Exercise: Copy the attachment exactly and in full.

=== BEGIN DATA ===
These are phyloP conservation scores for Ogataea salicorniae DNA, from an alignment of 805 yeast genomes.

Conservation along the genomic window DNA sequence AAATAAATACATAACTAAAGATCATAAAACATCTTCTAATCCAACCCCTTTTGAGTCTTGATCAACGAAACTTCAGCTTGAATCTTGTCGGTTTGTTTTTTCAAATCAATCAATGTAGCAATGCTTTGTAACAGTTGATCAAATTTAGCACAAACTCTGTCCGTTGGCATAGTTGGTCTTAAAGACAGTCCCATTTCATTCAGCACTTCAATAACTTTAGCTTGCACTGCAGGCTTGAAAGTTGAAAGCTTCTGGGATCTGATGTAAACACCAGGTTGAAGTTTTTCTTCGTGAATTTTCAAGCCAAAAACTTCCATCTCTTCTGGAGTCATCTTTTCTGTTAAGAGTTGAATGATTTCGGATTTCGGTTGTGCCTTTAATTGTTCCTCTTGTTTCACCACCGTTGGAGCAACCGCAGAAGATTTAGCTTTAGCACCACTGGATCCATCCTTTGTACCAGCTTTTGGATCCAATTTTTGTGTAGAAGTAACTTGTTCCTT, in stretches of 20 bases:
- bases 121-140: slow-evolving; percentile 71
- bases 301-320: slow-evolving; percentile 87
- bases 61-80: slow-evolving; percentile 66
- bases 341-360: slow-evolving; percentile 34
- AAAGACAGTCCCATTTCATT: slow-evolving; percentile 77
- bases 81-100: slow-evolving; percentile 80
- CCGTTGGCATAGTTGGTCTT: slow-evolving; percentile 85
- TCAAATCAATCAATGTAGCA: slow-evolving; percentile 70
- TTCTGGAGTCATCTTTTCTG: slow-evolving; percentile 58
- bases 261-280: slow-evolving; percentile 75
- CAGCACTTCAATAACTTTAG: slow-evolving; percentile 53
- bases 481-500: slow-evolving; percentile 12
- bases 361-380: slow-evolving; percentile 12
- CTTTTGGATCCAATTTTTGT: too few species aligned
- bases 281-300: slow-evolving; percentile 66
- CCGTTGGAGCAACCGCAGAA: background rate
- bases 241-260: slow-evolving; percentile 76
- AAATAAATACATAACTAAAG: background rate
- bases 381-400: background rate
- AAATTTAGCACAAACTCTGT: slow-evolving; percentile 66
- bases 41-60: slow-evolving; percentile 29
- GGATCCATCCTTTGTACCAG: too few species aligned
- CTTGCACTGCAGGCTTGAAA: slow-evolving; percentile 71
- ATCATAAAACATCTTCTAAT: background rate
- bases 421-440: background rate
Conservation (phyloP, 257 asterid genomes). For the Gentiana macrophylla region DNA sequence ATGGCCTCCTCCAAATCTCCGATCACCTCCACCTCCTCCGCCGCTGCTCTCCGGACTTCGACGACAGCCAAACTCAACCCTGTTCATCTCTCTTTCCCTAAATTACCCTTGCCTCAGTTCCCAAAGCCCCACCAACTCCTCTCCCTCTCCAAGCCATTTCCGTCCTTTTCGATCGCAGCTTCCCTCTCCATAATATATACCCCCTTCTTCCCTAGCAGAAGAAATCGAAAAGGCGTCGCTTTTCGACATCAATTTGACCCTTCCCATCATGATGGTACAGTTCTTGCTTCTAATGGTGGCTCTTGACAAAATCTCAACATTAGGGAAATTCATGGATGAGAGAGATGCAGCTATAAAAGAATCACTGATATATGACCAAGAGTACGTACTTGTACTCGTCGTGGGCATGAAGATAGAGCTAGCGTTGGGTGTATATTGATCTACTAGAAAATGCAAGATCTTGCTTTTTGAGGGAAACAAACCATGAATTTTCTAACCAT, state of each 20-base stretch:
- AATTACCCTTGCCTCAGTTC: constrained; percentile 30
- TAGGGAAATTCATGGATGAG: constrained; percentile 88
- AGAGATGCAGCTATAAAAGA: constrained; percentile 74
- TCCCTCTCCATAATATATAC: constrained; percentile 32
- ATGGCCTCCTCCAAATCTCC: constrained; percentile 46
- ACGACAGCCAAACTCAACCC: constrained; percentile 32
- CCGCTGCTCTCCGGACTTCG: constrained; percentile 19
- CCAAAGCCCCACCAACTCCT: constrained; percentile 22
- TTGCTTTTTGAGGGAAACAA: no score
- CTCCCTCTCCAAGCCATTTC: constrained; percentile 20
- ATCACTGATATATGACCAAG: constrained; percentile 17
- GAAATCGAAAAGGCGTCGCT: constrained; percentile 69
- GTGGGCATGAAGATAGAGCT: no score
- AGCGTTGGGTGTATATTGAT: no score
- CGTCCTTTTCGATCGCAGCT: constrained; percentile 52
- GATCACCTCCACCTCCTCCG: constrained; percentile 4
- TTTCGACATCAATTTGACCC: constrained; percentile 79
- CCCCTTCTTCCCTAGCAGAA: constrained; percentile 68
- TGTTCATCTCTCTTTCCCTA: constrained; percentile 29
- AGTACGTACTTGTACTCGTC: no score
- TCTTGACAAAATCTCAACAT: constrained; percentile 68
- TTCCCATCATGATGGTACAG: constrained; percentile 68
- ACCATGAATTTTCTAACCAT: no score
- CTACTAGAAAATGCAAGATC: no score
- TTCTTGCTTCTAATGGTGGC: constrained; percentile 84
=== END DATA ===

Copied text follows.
These are phyloP conservation scores for Ogataea salicorniae DNA, from an alignment of 805 yeast genomes.

Conservation along the genomic window DNA sequence AAATAAATACATAACTAAAGATCATAAAACATCTTCTAATCCAACCCCTTTTGAGTCTTGATCAACGAAACTTCAGCTTGAATCTTGTCGGTTTGTTTTTTCAAATCAATCAATGTAGCAATGCTTTGTAACAGTTGATCAAATTTAGCACAAACTCTGTCCGTTGGCATAGTTGGTCTTAAAGACAGTCCCATTTCATTCAGCACTTCAATAACTTTAGCTTGCACTGCAGGCTTGAAAGTTGAAAGCTTCTGGGATCTGATGTAAACACCAGGTTGAAGTTTTTCTTCGTGAATTTTCAAGCCAAAAACTTCCATCTCTTCTGGAGTCATCTTTTCTGTTAAGAGTTGAATGATTTCGGATTTCGGTTGTGCCTTTAATTGTTCCTCTTGTTTCACCACCGTTGGAGCAACCGCAGAAGATTTAGCTTTAGCACCACTGGATCCATCCTTTGTACCAGCTTTTGGATCCAATTTTTGTGTAGAAGTAACTTGTTCCTT, in stretches of 20 bases:
- bases 121-140: slow-evolving; percentile 71
- bases 301-320: slow-evolving; percentile 87
- bases 61-80: slow-evolving; percentile 66
- bases 341-360: slow-evolving; percentile 34
- AAAGACAGTCCCATTTCATT: slow-evolving; percentile 77
- bases 81-100: slow-evolving; percentile 80
- CCGTTGGCATAGTTGGTCTT: slow-evolving; percentile 85
- TCAAATCAATCAATGTAGCA: slow-evolving; percentile 70
- TTCTGGAGTCATCTTTTCTG: slow-evolving; percentile 58
- bases 261-280: slow-evolving; percentile 75
- CAGCACTTCAATAACTTTAG: slow-evolving; percentile 53
- bases 481-500: slow-evolving; percentile 12
- bases 361-380: slow-evolving; percentile 12
- CTTTTGGATCCAATTTTTGT: too few species aligned
- bases 281-300: slow-evolving; percentile 66
- CCGTTGGAGCAACCGCAGAA: background rate
- bases 241-260: slow-evolving; percentile 76
- AAATAAATACATAACTAAAG: background rate
- bases 381-400: background rate
- AAATTTAGCACAAACTCTGT: slow-evolving; percentile 66
- bases 41-60: slow-evolving; percentile 29
- GGATCCATCCTTTGTACCAG: too few species aligned
- CTTGCACTGCAGGCTTGAAA: slow-evolving; percentile 71
- ATCATAAAACATCTTCTAAT: background rate
- bases 421-440: background rate
Conservation (phyloP, 257 asterid genomes). For the Gentiana macrophylla region DNA sequence ATGGCCTCCTCCAAATCTCCGATCACCTCCACCTCCTCCGCCGCTGCTCTCCGGACTTCGACGACAGCCAAACTCAACCCTGTTCATCTCTCTTTCCCTAAATTACCCTTGCCTCAGTTCCCAAAGCCCCACCAACTCCTCTCCCTCTCCAAGCCATTTCCGTCCTTTTCGATCGCAGCTTCCCTCTCCATAATATATACCCCCTTCTTCCCTAGCAGAAGAAATCGAAAAGGCGTCGCTTTTCGACATCAATTTGACCCTTCCCATCATGATGGTACAGTTCTTGCTTCTAATGGTGGCTCTTGACAAAATCTCAACATTAGGGAAATTCATGGATGAGAGAGATGCAGCTATAAAAGAATCACTGATATATGACCAAGAGTACGTACTTGTACTCGTCGTGGGCATGAAGATAGAGCTAGCGTTGGGTGTATATTGATCTACTAGAAAATGCAAGATCTTGCTTTTTGAGGGAAACAAACCATGAATTTTCTAACCAT, state of each 20-base stretch:
- AATTACCCTTGCCTCAGTTC: constrained; percentile 30
- TAGGGAAATTCATGGATGAG: constrained; percentile 88
- AGAGATGCAGCTATAAAAGA: constrained; percentile 74
- TCCCTCTCCATAATATATAC: constrained; percentile 32
- ATGGCCTCCTCCAAATCTCC: constrained; percentile 46
- ACGACAGCCAAACTCAACCC: constrained; percentile 32
- CCGCTGCTCTCCGGACTTCG: constrained; percentile 19
- CCAAAGCCCCACCAACTCCT: constrained; percentile 22
- TTGCTTTTTGAGGGAAACAA: no score
- CTCCCTCTCCAAGCCATTTC: constrained; percentile 20
- ATCACTGATATATGACCAAG: constrained; percentile 17
- GAAATCGAAAAGGCGTCGCT: constrained; percentile 69
- GTGGGCATGAAGATAGAGCT: no score
- AGCGTTGGGTGTATATTGAT: no score
- CGTCCTTTTCGATCGCAGCT: constrained; percentile 52
- GATCACCTCCACCTCCTCCG: constrained; percentile 4
- TTTCGACATCAATTTGACCC: constrained; percentile 79
- CCCCTTCTTCCCTAGCAGAA: constrained; percentile 68
- TGTTCATCTCTCTTTCCCTA: constrained; percentile 29
- AGTACGTACTTGTACTCGTC: no score
- TCTTGACAAAATCTCAACAT: constrained; percentile 68
- TTCCCATCATGATGGTACAG: constrained; percentile 68
- ACCATGAATTTTCTAACCAT: no score
- CTACTAGAAAATGCAAGATC: no score
- TTCTTGCTTCTAATGGTGGC: constrained; percentile 84